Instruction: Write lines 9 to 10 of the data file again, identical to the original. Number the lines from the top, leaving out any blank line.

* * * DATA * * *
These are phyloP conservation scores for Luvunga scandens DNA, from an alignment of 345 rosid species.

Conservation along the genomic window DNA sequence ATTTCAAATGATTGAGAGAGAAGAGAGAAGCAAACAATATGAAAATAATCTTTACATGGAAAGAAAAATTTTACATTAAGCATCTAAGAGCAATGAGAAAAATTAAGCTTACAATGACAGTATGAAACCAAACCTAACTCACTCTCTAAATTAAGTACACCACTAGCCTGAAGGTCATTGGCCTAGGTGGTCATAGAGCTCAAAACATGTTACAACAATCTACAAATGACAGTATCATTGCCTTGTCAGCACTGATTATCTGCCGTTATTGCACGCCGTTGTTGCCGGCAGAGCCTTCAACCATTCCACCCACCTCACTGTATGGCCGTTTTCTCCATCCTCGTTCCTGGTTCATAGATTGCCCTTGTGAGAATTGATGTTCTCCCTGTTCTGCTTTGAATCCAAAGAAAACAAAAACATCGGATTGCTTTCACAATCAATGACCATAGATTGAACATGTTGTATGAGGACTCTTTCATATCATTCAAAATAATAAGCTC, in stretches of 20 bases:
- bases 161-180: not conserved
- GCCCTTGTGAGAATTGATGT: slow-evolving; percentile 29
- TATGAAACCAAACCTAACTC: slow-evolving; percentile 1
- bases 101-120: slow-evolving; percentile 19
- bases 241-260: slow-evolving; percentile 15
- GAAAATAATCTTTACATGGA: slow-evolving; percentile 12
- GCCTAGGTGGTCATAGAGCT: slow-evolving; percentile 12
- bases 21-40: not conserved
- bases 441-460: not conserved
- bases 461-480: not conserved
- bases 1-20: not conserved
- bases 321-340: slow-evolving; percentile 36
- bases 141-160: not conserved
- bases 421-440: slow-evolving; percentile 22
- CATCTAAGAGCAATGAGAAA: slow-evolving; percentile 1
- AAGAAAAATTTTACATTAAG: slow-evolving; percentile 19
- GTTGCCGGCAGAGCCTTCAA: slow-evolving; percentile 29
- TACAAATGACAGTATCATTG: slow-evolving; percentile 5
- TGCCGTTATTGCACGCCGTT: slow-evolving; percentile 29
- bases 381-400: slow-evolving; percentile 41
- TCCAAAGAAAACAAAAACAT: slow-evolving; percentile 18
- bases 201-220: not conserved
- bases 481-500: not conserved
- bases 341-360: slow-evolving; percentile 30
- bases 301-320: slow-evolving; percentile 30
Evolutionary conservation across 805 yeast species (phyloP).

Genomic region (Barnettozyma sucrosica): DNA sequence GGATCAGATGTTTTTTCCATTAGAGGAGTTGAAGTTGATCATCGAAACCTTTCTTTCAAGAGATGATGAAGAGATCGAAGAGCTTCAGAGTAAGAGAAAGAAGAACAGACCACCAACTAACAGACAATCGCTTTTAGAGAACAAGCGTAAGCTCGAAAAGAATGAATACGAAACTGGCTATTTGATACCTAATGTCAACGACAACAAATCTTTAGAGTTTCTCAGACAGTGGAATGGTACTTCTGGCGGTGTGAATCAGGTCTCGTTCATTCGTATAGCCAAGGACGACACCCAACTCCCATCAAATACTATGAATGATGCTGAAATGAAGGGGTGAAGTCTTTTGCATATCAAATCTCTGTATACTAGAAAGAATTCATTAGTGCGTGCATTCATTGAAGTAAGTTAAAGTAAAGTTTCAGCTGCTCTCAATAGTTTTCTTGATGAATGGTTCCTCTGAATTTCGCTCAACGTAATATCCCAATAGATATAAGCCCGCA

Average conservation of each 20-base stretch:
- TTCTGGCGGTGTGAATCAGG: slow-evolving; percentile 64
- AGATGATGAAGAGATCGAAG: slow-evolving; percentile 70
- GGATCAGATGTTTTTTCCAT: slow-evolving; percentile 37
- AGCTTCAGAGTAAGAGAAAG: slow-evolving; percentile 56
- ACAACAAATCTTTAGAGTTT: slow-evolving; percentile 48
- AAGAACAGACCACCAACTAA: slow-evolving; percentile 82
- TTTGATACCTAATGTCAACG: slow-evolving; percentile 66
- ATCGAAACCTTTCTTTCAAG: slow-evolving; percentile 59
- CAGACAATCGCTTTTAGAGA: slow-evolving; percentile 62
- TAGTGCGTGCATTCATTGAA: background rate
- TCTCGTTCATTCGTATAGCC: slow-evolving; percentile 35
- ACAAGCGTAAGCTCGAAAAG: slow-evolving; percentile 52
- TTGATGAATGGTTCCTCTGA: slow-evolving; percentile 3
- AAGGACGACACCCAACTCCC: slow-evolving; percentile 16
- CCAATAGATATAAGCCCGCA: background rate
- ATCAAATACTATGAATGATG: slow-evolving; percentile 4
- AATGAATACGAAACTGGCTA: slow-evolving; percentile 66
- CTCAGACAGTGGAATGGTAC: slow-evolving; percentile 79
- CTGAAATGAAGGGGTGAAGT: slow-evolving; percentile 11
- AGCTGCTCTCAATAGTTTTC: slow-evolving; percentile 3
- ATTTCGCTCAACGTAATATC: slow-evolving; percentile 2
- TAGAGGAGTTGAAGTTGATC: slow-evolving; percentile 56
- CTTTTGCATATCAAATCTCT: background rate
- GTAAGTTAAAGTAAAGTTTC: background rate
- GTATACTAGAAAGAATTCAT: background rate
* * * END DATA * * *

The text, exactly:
- GCCTAGGTGGTCATAGAGCT: slow-evolving; percentile 12
- bases 21-40: not conserved